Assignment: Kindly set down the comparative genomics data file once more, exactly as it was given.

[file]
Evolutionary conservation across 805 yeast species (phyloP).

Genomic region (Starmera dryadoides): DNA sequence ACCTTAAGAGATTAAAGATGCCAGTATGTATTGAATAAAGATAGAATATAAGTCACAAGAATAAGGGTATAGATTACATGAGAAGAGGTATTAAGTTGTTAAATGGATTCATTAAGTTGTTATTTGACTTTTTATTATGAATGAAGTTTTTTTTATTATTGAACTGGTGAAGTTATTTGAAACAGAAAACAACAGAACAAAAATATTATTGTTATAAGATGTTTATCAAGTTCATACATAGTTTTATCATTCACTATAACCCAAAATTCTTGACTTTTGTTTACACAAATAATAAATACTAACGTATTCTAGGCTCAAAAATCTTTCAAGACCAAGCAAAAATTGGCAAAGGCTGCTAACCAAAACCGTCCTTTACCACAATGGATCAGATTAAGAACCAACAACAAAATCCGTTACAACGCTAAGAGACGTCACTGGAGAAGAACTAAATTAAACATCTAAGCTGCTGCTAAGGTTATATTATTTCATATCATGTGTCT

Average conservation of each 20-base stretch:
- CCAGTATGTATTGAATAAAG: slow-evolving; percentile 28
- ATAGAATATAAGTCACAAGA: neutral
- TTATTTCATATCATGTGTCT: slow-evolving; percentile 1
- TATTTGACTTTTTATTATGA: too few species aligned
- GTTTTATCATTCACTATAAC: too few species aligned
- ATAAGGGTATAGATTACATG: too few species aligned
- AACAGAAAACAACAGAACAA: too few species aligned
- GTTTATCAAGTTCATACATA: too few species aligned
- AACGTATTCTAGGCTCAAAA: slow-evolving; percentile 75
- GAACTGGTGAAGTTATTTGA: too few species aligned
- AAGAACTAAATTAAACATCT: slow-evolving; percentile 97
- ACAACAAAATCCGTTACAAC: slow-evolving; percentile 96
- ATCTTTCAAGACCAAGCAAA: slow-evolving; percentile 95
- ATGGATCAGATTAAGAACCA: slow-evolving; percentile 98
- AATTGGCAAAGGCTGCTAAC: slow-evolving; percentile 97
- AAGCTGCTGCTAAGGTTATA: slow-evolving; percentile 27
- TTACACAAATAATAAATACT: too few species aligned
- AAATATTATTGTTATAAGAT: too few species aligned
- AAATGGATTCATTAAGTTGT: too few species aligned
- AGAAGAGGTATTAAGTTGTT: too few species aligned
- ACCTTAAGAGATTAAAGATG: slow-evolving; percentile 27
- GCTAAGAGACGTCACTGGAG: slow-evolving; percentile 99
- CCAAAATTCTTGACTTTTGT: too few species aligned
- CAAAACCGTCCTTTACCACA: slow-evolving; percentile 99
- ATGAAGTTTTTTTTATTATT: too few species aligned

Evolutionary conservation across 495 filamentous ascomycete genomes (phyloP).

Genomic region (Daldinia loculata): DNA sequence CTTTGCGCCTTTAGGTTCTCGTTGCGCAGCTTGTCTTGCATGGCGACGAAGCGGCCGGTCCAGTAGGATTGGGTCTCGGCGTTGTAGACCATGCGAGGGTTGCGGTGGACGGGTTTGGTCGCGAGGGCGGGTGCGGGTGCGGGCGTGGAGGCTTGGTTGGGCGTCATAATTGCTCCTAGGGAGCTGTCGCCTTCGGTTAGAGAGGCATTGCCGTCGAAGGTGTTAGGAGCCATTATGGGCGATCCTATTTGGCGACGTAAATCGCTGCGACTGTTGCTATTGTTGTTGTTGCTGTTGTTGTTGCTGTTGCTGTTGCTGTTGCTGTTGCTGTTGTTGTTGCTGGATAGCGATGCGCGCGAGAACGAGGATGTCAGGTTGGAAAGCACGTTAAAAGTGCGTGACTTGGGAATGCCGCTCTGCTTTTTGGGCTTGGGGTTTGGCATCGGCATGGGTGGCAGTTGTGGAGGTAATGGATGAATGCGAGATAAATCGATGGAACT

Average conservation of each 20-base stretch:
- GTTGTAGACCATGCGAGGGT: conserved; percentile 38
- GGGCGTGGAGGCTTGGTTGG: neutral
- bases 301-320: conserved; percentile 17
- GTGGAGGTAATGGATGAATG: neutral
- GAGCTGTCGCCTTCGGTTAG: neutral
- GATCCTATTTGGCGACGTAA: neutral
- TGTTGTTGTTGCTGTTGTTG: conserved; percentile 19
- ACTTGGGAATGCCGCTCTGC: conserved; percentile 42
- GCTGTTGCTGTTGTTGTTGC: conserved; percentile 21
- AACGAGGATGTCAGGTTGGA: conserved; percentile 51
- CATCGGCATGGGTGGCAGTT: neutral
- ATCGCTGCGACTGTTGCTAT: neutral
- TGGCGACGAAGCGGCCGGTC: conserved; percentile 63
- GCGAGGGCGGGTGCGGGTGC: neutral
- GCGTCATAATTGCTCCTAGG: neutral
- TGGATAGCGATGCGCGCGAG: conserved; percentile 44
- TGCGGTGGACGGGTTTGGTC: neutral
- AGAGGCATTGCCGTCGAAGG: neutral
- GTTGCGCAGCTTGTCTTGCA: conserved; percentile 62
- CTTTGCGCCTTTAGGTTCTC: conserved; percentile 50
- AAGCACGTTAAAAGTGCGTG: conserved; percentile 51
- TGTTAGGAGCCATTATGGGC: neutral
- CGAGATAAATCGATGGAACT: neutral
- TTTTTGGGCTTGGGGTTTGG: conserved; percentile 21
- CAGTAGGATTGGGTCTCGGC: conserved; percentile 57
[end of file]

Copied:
Evolutionary conservation across 805 yeast species (phyloP).

Genomic region (Starmera dryadoides): DNA sequence ACCTTAAGAGATTAAAGATGCCAGTATGTATTGAATAAAGATAGAATATAAGTCACAAGAATAAGGGTATAGATTACATGAGAAGAGGTATTAAGTTGTTAAATGGATTCATTAAGTTGTTATTTGACTTTTTATTATGAATGAAGTTTTTTTTATTATTGAACTGGTGAAGTTATTTGAAACAGAAAACAACAGAACAAAAATATTATTGTTATAAGATGTTTATCAAGTTCATACATAGTTTTATCATTCACTATAACCCAAAATTCTTGACTTTTGTTTACACAAATAATAAATACTAACGTATTCTAGGCTCAAAAATCTTTCAAGACCAAGCAAAAATTGGCAAAGGCTGCTAACCAAAACCGTCCTTTACCACAATGGATCAGATTAAGAACCAACAACAAAATCCGTTACAACGCTAAGAGACGTCACTGGAGAAGAACTAAATTAAACATCTAAGCTGCTGCTAAGGTTATATTATTTCATATCATGTGTCT

Average conservation of each 20-base stretch:
- CCAGTATGTATTGAATAAAG: slow-evolving; percentile 28
- ATAGAATATAAGTCACAAGA: neutral
- TTATTTCATATCATGTGTCT: slow-evolving; percentile 1
- TATTTGACTTTTTATTATGA: too few species aligned
- GTTTTATCATTCACTATAAC: too few species aligned
- ATAAGGGTATAGATTACATG: too few species aligned
- AACAGAAAACAACAGAACAA: too few species aligned
- GTTTATCAAGTTCATACATA: too few species aligned
- AACGTATTCTAGGCTCAAAA: slow-evolving; percentile 75
- GAACTGGTGAAGTTATTTGA: too few species aligned
- AAGAACTAAATTAAACATCT: slow-evolving; percentile 97
- ACAACAAAATCCGTTACAAC: slow-evolving; percentile 96
- ATCTTTCAAGACCAAGCAAA: slow-evolving; percentile 95
- ATGGATCAGATTAAGAACCA: slow-evolving; percentile 98
- AATTGGCAAAGGCTGCTAAC: slow-evolving; percentile 97
- AAGCTGCTGCTAAGGTTATA: slow-evolving; percentile 27
- TTACACAAATAATAAATACT: too few species aligned
- AAATATTATTGTTATAAGAT: too few species aligned
- AAATGGATTCATTAAGTTGT: too few species aligned
- AGAAGAGGTATTAAGTTGTT: too few species aligned
- ACCTTAAGAGATTAAAGATG: slow-evolving; percentile 27
- GCTAAGAGACGTCACTGGAG: slow-evolving; percentile 99
- CCAAAATTCTTGACTTTTGT: too few species aligned
- CAAAACCGTCCTTTACCACA: slow-evolving; percentile 99
- ATGAAGTTTTTTTTATTATT: too few species aligned

Evolutionary conservation across 495 filamentous ascomycete genomes (phyloP).

Genomic region (Daldinia loculata): DNA sequence CTTTGCGCCTTTAGGTTCTCGTTGCGCAGCTTGTCTTGCATGGCGACGAAGCGGCCGGTCCAGTAGGATTGGGTCTCGGCGTTGTAGACCATGCGAGGGTTGCGGTGGACGGGTTTGGTCGCGAGGGCGGGTGCGGGTGCGGGCGTGGAGGCTTGGTTGGGCGTCATAATTGCTCCTAGGGAGCTGTCGCCTTCGGTTAGAGAGGCATTGCCGTCGAAGGTGTTAGGAGCCATTATGGGCGATCCTATTTGGCGACGTAAATCGCTGCGACTGTTGCTATTGTTGTTGTTGCTGTTGTTGTTGCTGTTGCTGTTGCTGTTGCTGTTGCTGTTGTTGTTGCTGGATAGCGATGCGCGCGAGAACGAGGATGTCAGGTTGGAAAGCACGTTAAAAGTGCGTGACTTGGGAATGCCGCTCTGCTTTTTGGGCTTGGGGTTTGGCATCGGCATGGGTGGCAGTTGTGGAGGTAATGGATGAATGCGAGATAAATCGATGGAACT

Average conservation of each 20-base stretch:
- GTTGTAGACCATGCGAGGGT: conserved; percentile 38
- GGGCGTGGAGGCTTGGTTGG: neutral
- bases 301-320: conserved; percentile 17
- GTGGAGGTAATGGATGAATG: neutral
- GAGCTGTCGCCTTCGGTTAG: neutral
- GATCCTATTTGGCGACGTAA: neutral
- TGTTGTTGTTGCTGTTGTTG: conserved; percentile 19
- ACTTGGGAATGCCGCTCTGC: conserved; percentile 42
- GCTGTTGCTGTTGTTGTTGC: conserved; percentile 21
- AACGAGGATGTCAGGTTGGA: conserved; percentile 51
- CATCGGCATGGGTGGCAGTT: neutral
- ATCGCTGCGACTGTTGCTAT: neutral
- TGGCGACGAAGCGGCCGGTC: conserved; percentile 63
- GCGAGGGCGGGTGCGGGTGC: neutral
- GCGTCATAATTGCTCCTAGG: neutral
- TGGATAGCGATGCGCGCGAG: conserved; percentile 44
- TGCGGTGGACGGGTTTGGTC: neutral
- AGAGGCATTGCCGTCGAAGG: neutral
- GTTGCGCAGCTTGTCTTGCA: conserved; percentile 62
- CTTTGCGCCTTTAGGTTCTC: conserved; percentile 50
- AAGCACGTTAAAAGTGCGTG: conserved; percentile 51
- TGTTAGGAGCCATTATGGGC: neutral
- CGAGATAAATCGATGGAACT: neutral
- TTTTTGGGCTTGGGGTTTGG: conserved; percentile 21
- CAGTAGGATTGGGTCTCGGC: conserved; percentile 57